When Cynthia Barboza graduated from Stanford University, she had one full additional season of practice and playing experience than most college volleyball players. The NCAA Final Four is about one month after the end of the regular season. Add one month per year Cynthia played (4 years) and that equates to 4 extra months. The typical collegiate season lasts 3 months (September through November). This extra experience at a high level of play, helps the best to get better.
In South Carolina, the USAV Palmetto Region for juniors, typically starts after the high school season, sometime mid-November. The Palmetto Region Championship usually takes place just after the Big South Tournament in Atlanta, about mid-April. After the Region Championship, indoor volleyball seems to fade away in the region until summer camps. There are a few elite teams that practice and play through USAV Nationals in July, but those elite teams are not playing in tournaments at the same intensity as those from larger, more successful regions. Local competition and tournaments are just not available in those spring time months.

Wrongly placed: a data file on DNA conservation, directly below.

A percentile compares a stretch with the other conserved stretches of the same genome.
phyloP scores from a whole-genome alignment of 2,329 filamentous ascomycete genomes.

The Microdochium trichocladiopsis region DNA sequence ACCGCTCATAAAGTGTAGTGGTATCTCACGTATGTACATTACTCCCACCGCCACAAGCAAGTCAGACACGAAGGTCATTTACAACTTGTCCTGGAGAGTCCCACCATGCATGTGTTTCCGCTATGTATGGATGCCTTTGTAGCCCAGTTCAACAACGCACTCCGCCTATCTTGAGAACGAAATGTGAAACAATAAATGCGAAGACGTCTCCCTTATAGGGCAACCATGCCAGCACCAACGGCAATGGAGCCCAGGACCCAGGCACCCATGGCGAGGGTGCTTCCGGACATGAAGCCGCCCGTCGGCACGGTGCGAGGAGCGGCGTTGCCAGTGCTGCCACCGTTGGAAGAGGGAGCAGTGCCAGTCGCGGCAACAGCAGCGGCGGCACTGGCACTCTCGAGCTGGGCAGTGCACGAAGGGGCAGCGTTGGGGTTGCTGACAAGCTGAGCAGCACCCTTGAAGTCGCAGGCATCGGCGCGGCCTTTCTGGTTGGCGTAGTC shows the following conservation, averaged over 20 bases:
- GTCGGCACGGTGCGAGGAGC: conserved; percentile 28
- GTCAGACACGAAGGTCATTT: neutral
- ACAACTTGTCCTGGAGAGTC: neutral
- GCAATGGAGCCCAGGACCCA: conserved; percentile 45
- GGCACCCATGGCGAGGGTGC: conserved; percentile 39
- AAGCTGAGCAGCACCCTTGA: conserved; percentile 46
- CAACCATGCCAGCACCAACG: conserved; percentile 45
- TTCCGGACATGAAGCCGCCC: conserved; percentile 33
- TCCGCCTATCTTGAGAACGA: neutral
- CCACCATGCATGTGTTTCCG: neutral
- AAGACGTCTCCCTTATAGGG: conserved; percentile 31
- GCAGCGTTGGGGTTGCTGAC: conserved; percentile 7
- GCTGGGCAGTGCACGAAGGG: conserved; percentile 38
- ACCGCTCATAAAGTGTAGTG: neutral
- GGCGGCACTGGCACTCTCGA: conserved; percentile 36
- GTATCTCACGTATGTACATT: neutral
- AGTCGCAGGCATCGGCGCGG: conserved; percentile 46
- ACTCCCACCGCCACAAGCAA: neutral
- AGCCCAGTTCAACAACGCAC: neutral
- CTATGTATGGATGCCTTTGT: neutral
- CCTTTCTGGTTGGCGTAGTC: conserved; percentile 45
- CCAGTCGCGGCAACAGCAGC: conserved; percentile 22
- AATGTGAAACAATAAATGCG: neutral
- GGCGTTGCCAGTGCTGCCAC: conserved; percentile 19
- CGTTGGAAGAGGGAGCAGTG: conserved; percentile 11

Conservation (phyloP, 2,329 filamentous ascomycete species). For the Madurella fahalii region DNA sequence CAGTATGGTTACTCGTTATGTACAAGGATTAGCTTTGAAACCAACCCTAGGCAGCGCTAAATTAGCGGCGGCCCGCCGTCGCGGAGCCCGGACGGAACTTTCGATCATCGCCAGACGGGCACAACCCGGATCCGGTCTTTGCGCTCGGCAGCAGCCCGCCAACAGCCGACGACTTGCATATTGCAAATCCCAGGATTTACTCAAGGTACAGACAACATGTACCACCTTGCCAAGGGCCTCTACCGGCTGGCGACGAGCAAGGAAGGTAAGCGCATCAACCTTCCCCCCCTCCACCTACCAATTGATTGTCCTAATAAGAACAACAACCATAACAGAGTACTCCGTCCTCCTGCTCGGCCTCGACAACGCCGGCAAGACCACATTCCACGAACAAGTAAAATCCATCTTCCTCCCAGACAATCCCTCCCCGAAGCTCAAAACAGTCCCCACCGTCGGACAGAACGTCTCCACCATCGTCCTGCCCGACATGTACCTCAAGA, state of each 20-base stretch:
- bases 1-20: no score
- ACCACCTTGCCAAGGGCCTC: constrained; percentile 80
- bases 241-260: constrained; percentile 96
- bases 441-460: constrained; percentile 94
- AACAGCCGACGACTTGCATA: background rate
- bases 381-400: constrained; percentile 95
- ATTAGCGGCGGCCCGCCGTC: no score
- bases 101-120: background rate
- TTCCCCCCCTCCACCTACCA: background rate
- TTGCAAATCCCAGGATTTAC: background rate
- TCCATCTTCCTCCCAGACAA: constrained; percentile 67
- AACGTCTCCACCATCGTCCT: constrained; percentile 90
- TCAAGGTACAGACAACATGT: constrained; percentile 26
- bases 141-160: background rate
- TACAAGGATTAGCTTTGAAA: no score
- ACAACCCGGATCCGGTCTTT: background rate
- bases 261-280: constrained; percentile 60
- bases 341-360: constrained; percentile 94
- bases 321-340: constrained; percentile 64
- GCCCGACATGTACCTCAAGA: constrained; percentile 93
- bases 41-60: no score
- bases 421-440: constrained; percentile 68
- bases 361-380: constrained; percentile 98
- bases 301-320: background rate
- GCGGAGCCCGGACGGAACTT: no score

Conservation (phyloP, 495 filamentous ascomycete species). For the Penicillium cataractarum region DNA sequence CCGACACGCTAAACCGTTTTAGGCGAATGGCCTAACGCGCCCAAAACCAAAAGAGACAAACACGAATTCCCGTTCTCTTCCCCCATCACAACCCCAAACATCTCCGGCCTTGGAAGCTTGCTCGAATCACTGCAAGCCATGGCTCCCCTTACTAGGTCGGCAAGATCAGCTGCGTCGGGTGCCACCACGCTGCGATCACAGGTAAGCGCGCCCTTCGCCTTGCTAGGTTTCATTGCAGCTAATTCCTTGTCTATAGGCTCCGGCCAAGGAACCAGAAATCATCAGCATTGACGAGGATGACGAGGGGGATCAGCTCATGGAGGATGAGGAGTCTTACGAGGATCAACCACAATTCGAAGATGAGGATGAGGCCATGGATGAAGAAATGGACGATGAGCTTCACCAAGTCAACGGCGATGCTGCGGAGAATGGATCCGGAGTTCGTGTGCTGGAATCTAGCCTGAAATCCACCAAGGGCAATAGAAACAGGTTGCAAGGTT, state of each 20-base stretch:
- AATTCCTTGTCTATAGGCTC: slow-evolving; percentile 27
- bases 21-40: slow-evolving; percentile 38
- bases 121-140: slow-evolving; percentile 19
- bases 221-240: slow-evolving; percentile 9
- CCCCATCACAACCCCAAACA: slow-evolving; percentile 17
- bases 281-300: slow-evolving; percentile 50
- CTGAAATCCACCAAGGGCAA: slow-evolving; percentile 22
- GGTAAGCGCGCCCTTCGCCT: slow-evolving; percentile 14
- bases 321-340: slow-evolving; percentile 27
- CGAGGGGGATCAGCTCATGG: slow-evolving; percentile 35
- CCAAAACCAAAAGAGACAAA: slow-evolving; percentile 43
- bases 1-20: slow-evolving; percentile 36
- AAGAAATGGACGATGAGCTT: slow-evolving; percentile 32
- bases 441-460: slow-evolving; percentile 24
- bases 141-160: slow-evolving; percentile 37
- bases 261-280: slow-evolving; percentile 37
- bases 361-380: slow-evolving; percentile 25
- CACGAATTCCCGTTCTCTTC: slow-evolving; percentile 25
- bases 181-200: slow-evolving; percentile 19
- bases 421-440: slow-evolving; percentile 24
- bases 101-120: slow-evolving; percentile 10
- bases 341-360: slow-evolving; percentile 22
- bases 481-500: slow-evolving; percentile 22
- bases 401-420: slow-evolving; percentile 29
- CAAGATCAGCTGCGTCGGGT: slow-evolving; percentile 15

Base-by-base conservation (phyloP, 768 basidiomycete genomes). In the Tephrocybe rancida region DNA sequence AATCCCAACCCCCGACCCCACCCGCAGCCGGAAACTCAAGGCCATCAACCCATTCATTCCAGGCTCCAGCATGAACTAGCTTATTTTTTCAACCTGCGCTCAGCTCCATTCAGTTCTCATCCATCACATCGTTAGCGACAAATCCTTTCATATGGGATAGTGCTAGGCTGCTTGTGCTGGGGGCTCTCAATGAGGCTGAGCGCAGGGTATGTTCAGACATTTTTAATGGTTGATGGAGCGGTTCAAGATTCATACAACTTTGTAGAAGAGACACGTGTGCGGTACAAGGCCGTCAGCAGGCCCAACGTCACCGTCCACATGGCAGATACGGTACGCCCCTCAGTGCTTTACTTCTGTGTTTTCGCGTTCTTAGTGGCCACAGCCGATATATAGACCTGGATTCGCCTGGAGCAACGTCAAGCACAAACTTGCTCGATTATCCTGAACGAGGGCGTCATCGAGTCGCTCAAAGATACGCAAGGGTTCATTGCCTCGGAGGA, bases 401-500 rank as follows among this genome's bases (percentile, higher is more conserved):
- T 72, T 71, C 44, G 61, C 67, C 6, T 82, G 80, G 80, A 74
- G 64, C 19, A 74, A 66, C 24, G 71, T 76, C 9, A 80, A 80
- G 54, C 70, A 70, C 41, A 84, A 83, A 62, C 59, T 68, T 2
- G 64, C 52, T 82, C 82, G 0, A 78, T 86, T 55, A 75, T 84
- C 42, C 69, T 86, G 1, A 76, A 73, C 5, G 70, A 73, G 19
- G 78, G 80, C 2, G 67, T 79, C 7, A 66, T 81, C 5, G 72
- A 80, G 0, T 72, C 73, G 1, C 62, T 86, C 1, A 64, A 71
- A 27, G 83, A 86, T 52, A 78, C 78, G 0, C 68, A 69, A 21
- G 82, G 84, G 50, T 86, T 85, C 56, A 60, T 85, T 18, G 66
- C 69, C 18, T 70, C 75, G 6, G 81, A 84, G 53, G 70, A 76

Players in regions of Chicago and Minneapolis, regions that are already great, continue to get better through competitive practices and tournaments. For 2 additional months per year (May and June) over a four year period, that’s over a half a year’s experience those best players are getting.
If you look further at our elite athletes, on the USA High Performance or the top elite athletes, on the USA Junior National Team, they train at a higher level for more time out of the year. In addition, they are getting international match experience that is invaluable, especially when it comes to playing in front of a packed arena in say, Nebraska (2008 Final Four – Penn State vs. Nebraska). Megan Hodge did okay there 😉
People wonder why some teams or some regions perpetually struggle while others are perpetually great. I think playing experience and the culture in which one grows-up is one of the piece of the puzzle.